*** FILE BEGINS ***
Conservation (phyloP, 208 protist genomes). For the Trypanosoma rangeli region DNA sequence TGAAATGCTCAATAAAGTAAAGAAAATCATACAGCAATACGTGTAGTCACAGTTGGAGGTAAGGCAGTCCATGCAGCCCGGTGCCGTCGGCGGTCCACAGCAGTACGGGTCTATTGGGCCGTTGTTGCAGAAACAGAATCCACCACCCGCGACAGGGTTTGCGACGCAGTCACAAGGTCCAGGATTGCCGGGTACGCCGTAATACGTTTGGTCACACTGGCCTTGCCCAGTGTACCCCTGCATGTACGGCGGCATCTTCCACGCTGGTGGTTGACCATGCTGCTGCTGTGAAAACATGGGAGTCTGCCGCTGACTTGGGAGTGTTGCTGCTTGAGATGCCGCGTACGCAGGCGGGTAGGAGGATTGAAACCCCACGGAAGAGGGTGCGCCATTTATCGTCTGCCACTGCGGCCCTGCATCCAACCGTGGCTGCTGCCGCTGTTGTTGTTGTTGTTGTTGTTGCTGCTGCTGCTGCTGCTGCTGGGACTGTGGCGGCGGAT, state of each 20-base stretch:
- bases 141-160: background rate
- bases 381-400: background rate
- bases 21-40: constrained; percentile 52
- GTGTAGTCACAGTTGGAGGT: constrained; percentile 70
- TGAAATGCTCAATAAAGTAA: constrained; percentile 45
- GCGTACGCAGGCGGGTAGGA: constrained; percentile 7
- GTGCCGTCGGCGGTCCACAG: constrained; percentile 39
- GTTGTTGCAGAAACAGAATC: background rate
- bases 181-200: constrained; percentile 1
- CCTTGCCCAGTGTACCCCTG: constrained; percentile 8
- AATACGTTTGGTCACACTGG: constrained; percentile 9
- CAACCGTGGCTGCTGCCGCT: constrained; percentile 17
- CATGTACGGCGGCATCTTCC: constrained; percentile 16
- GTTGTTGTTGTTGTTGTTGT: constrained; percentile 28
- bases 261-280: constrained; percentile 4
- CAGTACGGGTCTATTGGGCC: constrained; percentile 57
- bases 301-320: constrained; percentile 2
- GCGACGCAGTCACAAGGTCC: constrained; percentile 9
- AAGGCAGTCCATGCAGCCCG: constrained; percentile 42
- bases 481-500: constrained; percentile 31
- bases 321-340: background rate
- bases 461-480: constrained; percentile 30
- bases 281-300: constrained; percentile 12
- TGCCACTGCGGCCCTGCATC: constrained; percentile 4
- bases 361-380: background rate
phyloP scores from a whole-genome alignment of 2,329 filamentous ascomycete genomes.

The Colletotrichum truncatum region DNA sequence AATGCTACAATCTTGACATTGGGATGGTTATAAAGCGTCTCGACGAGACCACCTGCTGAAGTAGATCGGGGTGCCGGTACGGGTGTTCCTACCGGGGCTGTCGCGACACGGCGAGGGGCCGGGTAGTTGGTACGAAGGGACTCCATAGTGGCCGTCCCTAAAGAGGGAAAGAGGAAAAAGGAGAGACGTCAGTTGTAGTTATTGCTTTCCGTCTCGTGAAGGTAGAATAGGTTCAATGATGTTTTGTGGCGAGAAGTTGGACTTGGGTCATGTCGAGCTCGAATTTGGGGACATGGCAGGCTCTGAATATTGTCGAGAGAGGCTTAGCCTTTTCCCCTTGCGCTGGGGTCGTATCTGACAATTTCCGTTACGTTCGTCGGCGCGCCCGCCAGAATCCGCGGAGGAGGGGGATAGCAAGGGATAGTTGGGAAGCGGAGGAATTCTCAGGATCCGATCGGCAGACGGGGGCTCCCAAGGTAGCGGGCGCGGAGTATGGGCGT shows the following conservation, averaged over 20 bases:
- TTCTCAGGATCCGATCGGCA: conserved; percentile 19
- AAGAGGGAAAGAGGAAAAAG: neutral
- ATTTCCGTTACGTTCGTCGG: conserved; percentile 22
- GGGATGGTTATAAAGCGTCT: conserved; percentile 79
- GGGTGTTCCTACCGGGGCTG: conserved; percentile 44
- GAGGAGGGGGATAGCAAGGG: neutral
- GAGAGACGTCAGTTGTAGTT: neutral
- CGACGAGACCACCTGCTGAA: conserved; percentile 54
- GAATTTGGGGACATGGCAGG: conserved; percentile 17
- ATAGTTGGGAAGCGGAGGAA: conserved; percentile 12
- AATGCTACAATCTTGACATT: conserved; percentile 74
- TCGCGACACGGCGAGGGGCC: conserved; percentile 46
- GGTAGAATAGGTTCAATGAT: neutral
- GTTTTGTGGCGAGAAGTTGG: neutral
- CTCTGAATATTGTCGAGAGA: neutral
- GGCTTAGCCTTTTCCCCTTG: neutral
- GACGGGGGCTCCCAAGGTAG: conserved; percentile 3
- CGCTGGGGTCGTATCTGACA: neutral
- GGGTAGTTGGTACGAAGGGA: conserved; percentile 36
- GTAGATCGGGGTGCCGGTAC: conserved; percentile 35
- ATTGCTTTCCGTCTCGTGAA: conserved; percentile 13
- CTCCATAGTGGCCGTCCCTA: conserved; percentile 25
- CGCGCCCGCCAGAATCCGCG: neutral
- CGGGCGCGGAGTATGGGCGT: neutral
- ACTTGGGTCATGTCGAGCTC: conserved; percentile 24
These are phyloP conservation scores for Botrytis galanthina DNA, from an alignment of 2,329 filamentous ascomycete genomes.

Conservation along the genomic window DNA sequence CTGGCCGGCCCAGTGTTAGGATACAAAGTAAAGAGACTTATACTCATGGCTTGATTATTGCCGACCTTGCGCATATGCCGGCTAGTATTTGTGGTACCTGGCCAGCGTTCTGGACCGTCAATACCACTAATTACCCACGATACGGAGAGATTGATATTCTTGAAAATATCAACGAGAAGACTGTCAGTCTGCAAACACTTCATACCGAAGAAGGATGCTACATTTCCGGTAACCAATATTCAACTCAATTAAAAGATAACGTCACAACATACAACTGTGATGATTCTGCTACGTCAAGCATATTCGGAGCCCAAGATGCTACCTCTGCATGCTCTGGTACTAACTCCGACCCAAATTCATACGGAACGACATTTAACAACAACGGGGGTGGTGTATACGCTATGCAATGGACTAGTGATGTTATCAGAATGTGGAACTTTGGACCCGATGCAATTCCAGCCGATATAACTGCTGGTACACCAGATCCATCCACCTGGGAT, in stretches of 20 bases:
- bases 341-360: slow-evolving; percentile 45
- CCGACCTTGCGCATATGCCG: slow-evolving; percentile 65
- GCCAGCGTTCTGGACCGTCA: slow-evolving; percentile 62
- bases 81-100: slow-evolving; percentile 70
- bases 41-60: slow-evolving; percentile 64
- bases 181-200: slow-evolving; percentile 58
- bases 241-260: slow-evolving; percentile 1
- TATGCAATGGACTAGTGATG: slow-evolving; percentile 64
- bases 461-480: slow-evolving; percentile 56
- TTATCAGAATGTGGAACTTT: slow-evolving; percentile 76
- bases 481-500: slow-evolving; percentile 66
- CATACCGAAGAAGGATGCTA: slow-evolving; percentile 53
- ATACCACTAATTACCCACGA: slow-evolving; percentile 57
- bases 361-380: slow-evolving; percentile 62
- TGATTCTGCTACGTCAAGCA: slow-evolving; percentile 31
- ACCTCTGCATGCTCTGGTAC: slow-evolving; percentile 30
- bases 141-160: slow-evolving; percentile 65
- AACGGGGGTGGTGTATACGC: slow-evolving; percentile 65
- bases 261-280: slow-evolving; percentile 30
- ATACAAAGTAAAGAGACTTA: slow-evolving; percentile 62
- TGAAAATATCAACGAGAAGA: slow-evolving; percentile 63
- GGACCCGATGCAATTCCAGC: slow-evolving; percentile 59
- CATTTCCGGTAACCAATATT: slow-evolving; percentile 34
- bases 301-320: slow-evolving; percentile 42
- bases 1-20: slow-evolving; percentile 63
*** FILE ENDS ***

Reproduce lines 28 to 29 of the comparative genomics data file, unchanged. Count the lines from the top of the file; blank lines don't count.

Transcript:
The Colletotrichum truncatum region DNA sequence AATGCTACAATCTTGACATTGGGATGGTTATAAAGCGTCTCGACGAGACCACCTGCTGAAGTAGATCGGGGTGCCGGTACGGGTGTTCCTACCGGGGCTGTCGCGACACGGCGAGGGGCCGGGTAGTTGGTACGAAGGGACTCCATAGTGGCCGTCCCTAAAGAGGGAAAGAGGAAAAAGGAGAGACGTCAGTTGTAGTTATTGCTTTCCGTCTCGTGAAGGTAGAATAGGTTCAATGATGTTTTGTGGCGAGAAGTTGGACTTGGGTCATGTCGAGCTCGAATTTGGGGACATGGCAGGCTCTGAATATTGTCGAGAGAGGCTTAGCCTTTTCCCCTTGCGCTGGGGTCGTATCTGACAATTTCCGTTACGTTCGTCGGCGCGCCCGCCAGAATCCGCGGAGGAGGGGGATAGCAAGGGATAGTTGGGAAGCGGAGGAATTCTCAGGATCCGATCGGCAGACGGGGGCTCCCAAGGTAGCGGGCGCGGAGTATGGGCGT shows the following conservation, averaged over 20 bases:
- TTCTCAGGATCCGATCGGCA: conserved; percentile 19